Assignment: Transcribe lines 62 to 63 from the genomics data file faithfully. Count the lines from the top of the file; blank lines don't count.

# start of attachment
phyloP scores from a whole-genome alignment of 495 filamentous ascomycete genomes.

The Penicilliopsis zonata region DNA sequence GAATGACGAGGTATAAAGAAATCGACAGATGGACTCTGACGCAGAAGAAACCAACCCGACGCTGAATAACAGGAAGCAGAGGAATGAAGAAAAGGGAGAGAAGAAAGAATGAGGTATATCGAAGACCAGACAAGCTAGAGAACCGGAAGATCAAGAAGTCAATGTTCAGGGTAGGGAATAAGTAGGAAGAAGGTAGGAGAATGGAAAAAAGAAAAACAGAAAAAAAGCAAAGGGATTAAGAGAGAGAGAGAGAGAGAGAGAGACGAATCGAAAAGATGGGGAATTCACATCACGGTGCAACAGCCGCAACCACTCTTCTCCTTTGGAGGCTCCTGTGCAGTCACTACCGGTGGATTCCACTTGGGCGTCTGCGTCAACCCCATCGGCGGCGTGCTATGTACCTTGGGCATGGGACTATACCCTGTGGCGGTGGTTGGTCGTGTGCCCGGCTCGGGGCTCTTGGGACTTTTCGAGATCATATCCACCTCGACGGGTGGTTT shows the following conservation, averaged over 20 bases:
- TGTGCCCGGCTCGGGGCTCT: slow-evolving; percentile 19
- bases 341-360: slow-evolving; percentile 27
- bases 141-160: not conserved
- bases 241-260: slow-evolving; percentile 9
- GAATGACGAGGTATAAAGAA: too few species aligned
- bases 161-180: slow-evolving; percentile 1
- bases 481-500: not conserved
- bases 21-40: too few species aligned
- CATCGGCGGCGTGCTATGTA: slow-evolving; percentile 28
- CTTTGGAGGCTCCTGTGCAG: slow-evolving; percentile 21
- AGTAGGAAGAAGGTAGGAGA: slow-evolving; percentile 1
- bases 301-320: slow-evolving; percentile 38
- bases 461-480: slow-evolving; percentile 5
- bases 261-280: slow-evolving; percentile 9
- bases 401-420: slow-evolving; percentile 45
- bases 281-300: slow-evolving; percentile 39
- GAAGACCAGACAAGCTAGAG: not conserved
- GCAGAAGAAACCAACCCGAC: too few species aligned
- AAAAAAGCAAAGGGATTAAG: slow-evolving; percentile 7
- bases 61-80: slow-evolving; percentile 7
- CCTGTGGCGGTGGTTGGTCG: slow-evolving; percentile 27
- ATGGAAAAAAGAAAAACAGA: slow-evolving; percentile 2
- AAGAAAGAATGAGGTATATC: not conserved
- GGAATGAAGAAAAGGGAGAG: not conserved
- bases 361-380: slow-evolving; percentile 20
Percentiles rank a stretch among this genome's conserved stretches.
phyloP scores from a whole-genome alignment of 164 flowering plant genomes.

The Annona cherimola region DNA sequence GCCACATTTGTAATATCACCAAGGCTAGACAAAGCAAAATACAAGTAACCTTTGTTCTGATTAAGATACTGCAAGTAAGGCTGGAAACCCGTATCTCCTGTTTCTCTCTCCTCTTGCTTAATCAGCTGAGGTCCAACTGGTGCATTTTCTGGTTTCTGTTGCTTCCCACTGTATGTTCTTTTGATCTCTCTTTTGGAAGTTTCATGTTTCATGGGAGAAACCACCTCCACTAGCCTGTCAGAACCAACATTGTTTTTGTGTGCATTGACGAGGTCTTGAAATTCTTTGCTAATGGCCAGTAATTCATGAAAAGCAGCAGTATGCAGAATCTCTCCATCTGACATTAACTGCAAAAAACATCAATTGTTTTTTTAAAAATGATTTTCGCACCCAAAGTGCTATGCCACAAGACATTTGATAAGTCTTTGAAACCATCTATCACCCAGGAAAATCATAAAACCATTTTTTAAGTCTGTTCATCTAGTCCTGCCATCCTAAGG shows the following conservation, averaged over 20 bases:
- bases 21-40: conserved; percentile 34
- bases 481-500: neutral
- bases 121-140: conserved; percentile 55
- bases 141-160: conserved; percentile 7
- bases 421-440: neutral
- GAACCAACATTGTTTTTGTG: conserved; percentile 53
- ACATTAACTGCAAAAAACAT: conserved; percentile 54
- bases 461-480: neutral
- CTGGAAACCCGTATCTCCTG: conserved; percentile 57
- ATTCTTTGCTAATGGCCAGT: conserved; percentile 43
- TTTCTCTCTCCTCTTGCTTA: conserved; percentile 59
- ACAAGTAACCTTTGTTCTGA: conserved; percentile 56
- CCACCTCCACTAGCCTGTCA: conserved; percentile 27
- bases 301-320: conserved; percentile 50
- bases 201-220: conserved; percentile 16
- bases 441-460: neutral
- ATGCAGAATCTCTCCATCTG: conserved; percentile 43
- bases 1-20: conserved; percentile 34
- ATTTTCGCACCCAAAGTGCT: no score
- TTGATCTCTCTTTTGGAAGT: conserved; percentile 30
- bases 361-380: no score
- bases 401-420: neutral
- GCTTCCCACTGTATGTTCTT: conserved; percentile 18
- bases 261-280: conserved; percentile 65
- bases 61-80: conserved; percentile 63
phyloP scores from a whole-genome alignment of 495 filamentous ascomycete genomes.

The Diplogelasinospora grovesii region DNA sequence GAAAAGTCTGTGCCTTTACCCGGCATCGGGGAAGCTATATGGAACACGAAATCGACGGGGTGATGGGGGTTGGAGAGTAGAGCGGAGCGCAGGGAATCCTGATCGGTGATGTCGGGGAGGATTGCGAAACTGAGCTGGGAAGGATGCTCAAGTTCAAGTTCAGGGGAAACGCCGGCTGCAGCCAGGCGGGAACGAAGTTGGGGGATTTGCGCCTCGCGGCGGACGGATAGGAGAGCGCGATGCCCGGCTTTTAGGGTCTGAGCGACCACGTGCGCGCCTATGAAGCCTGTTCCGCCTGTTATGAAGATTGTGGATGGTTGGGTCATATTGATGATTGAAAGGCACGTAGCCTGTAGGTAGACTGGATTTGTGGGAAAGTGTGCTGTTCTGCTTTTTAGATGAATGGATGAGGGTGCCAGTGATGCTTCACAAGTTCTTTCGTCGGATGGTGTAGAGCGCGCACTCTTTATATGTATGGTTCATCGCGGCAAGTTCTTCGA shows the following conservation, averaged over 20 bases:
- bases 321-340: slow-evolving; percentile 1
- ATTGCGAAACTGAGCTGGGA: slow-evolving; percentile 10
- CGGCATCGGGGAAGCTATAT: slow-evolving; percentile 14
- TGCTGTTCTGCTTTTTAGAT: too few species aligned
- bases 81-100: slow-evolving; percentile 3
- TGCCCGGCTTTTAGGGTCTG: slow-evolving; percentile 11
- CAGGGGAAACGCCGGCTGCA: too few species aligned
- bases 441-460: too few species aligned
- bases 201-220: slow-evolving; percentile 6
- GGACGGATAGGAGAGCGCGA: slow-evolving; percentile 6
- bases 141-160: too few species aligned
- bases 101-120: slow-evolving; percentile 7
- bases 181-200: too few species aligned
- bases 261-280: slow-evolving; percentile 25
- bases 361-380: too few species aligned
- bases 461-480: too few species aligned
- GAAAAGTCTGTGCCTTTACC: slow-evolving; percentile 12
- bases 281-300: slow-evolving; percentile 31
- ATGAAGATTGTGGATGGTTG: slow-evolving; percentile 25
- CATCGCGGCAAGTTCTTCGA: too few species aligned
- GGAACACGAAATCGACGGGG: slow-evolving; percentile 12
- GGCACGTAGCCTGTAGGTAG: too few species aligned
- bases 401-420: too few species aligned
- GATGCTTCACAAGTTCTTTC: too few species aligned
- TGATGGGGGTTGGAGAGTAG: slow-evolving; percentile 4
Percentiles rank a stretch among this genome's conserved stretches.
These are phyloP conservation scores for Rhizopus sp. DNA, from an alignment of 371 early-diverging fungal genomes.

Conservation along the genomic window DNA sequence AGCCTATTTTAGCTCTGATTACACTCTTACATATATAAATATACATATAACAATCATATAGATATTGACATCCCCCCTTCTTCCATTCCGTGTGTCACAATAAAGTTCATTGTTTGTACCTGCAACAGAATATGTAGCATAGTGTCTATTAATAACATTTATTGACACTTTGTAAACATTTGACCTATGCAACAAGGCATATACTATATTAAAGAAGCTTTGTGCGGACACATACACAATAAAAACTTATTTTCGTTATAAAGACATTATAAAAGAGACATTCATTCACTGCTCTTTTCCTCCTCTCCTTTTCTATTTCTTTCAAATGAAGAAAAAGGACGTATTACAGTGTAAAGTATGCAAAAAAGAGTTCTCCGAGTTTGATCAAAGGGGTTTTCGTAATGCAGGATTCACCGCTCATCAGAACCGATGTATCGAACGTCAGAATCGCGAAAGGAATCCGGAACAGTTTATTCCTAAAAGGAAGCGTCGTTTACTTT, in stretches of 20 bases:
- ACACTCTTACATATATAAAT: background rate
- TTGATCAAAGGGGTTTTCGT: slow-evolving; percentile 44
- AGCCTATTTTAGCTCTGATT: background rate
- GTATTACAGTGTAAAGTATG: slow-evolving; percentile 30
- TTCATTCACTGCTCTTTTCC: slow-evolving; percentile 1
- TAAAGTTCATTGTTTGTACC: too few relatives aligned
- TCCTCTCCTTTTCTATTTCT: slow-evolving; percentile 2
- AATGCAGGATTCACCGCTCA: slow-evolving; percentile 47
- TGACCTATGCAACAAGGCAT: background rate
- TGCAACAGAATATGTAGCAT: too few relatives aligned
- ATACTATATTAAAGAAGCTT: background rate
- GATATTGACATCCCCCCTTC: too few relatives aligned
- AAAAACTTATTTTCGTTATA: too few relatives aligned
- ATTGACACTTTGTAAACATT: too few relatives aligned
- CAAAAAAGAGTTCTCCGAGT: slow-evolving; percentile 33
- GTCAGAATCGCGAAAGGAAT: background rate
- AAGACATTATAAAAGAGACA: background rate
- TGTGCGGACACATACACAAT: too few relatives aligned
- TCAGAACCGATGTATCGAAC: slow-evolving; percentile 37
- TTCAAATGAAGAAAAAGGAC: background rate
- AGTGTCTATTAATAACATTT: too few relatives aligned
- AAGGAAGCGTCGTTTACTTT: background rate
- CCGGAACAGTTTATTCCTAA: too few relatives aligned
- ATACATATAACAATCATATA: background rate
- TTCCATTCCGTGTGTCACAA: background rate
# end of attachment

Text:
- bases 81-100: slow-evolving; percentile 3
- TGCCCGGCTTTTAGGGTCTG: slow-evolving; percentile 11